GE Appliances (GEA) in Louisville, Kentucky, is cashing in after years of investing in its people. According to CEO Kevin Nolan, business is booming! As with many manufactured goods, customer demand for appliances has been high throughout the pandemic. Yet unlike some of those companies, GEA was ready for it. Its people were ready. Which is to say they were capable problem-solvers.
Standardized work enables a Lean WX – a purposefully designed work experience where everybody, every day, is learning and improving through doing value-creating work.Kevin’s colleague, Executive Director for Lean Enterprise Marcia Brey, says standardized work is the foundation for their success. It ensures safety, quality, and productivity. (Even when employees with desk jobs step in for frontline workers, which has been necessary due to Covid-related absenteeism). And as importantly, it facilitates one-by-one collaborative problem-solving where it counts – at the gemba. In other words, standardized work enables a Lean WX – a purposefully designed work experience where everybody, every day, is learning and improving through doing value-creating work.
Kevin and Marcia recently participated in LEI’s Virtual Lean Learning Experience, or VLX, where they described the management training program that is creating some of this capability. It’s a one-to-four-week shop floor immersion that’s a requirement for managers, including many who work outside of operations. Participants spend days doing a job on the assembly line, making standardized work for that job, and solving problems with the work.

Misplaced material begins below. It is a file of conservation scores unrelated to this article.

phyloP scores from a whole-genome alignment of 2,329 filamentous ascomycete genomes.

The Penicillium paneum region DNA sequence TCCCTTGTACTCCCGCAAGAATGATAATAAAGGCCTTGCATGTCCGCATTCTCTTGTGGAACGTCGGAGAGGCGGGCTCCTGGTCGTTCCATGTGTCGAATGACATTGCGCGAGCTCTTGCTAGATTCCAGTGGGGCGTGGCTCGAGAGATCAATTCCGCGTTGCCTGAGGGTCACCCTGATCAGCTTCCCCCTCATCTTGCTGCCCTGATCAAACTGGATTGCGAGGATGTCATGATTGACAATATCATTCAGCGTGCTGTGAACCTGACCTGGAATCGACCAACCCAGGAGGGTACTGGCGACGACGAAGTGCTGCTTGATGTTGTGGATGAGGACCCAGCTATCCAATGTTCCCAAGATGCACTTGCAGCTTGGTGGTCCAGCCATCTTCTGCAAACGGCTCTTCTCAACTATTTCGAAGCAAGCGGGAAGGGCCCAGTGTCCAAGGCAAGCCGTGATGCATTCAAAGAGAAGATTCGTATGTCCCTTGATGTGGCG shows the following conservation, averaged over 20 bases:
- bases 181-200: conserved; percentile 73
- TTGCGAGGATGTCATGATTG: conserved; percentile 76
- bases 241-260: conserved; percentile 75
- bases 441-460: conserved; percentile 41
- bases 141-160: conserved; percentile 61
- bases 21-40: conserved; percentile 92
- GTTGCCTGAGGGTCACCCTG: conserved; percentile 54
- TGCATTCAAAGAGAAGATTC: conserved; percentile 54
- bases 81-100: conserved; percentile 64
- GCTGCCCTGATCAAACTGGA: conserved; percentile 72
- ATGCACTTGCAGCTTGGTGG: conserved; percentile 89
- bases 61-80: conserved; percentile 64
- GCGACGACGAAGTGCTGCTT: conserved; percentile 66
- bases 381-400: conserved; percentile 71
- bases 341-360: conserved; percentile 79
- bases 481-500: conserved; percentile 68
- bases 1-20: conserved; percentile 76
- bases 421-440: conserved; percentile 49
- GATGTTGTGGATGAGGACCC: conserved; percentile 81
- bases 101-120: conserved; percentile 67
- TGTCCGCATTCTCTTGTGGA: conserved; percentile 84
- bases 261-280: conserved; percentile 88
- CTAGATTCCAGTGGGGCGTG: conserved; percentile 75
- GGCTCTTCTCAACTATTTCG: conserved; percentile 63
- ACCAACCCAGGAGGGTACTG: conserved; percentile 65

GEA’s program was inspired by a similar one at Herman Miller, the office furniture manufacturer in Holland, Michigan. Not so long ago, the good and generous folks there allowed me and a colleague to participate in their weeklong Management System Experience (MSE) for managers-in-training. I learned as much in that one week as I have from months, if not years, of other activities. It was awesome!
A management system deeply rooted in the work…
Over the course of five days, MSE had me interacting with all aspects of Herman Miller’s operations management system. On Monday, I shadowed, practiced, and performed the work of conveyance that keeps the assembly line running by moving parts and kanban to and from. In this case, the takt time was 21 seconds, and the route I walked was set to a pitch of 10X takt time (21 seconds X 10 = 210 seconds, or 3 ½ minutes). On Tuesday, I shifted to assembling chairs on the line. After two full days in these cornerstone roles, I stepped into the job of facilitator, i.e., team leader or frontline supervisor. Before the shift ended on Wednesday, I was challenged to eliminate at least one operator’s struggle. On day four, I got promoted to management with responsibility for the entire production line, supporting a handful of facilitators. And finally, on Friday, I walked in the shoes of the plant manager.